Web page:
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Published on July 14, 2021

Midnight Feeding

Via feed management it is possible to stimulate nutrient intake at correct moments of eggshell formation. Midnight feeding, also called as midnight snack, midnight lighting, flash feeding or midnight flash, is a technique which provides 1.5 to 2 hours extra light per day and therefore stimulating feed consumption in the middle of the dark period. The advantage of having access to feed at this period, is the positive effect on eggshell quality via the supply of calcium during the moment that shell calcification takes place. Besides it results in an increased feed intake and consequently nutrient intake for egg formation and increased egg size.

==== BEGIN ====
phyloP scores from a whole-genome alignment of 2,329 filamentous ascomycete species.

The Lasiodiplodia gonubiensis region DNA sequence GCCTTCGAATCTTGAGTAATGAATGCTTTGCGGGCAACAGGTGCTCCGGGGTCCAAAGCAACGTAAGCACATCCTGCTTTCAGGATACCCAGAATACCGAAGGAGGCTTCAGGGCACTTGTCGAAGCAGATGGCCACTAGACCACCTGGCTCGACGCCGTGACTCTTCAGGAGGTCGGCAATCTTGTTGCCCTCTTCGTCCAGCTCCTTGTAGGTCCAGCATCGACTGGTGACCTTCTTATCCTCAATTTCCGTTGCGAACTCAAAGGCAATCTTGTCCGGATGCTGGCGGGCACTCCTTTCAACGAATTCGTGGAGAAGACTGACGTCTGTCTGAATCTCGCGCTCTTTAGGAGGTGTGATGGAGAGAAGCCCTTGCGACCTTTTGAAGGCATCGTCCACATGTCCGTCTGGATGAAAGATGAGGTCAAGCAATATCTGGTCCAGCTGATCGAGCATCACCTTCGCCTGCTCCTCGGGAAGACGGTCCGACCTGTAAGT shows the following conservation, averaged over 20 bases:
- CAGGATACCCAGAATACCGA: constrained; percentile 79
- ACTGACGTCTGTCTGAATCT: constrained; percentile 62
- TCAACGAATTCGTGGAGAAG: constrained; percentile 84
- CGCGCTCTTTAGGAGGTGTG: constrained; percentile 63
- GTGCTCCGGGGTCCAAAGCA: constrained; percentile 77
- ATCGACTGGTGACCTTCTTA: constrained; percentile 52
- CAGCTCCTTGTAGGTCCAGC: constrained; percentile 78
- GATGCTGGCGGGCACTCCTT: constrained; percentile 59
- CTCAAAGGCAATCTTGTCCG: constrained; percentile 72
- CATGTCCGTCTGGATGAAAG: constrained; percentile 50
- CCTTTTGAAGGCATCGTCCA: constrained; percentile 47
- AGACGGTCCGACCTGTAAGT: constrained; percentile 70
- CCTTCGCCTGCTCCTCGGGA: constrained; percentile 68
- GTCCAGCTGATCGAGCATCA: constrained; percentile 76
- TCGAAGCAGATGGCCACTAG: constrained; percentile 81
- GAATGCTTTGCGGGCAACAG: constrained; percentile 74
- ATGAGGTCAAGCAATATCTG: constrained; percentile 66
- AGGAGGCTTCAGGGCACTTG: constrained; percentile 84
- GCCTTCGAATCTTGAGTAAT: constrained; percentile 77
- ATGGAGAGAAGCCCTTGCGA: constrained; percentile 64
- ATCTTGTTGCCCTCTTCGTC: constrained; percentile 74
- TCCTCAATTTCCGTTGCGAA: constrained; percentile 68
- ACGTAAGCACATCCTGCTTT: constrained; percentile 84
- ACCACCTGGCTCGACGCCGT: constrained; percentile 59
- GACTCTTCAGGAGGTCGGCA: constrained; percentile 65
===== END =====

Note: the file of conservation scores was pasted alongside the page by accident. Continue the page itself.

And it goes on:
Midnight feeding is a term used to describe extra time made available for laying hens to eat after the normal day length, without affecting their sexual maturity. It can help to increase feed consumption and feed efficiency.

Three hours after the lights go off in the house; the lights are put on again for 1 or 1½ hours and during this period the feeders are run. Laying hens will be encouraged to eat during this time, as their crops will be empty, they will then digest the feed further into the night. The extra hour of light is perceived by the bird to be part of the night and therefore does not have a stimulating effect on sexual maturity. This use of this technique can be stopped at any time once daily nutrient intake has reached target, see advice below. “The Flash/midnight feeding” can be started at any time after peak production – or when the laying hens have reached maximum day-length.